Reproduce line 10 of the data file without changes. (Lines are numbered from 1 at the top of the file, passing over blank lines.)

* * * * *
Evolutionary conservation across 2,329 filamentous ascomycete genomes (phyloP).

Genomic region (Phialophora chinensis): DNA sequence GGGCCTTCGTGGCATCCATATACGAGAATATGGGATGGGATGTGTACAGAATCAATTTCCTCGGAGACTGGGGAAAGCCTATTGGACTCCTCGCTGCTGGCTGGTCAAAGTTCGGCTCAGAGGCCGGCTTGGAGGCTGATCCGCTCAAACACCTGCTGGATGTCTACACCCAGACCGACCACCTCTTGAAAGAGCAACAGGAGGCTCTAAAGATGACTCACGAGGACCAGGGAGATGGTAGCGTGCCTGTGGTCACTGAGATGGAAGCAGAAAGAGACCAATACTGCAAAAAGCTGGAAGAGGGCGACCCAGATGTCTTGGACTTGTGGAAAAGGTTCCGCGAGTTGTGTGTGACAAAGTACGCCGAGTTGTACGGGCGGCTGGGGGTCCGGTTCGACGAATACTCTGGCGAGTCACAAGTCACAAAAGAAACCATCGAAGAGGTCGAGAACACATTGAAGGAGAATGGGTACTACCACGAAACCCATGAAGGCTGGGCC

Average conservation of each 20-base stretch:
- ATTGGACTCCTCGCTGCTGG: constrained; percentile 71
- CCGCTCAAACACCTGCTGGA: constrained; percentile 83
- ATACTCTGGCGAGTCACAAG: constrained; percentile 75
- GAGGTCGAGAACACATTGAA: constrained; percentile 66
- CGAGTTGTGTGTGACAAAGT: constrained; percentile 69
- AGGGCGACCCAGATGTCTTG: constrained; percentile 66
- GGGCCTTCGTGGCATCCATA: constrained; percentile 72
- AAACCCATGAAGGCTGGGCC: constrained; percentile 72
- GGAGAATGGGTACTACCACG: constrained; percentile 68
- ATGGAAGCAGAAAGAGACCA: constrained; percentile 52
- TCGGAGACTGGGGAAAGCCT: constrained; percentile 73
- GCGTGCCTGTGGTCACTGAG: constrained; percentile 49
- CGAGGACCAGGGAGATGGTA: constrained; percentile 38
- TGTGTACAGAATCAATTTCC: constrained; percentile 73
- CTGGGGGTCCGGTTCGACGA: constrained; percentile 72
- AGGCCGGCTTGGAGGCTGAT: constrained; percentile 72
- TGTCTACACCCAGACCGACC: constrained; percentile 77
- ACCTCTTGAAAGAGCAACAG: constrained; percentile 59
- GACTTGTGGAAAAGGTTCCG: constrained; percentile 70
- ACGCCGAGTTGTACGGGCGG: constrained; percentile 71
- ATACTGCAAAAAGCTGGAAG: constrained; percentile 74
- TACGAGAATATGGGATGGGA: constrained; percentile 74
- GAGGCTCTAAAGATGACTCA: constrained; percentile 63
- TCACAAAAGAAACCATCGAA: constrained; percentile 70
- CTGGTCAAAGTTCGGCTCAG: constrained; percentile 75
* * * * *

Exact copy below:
- GGGCCTTCGTGGCATCCATA: constrained; percentile 72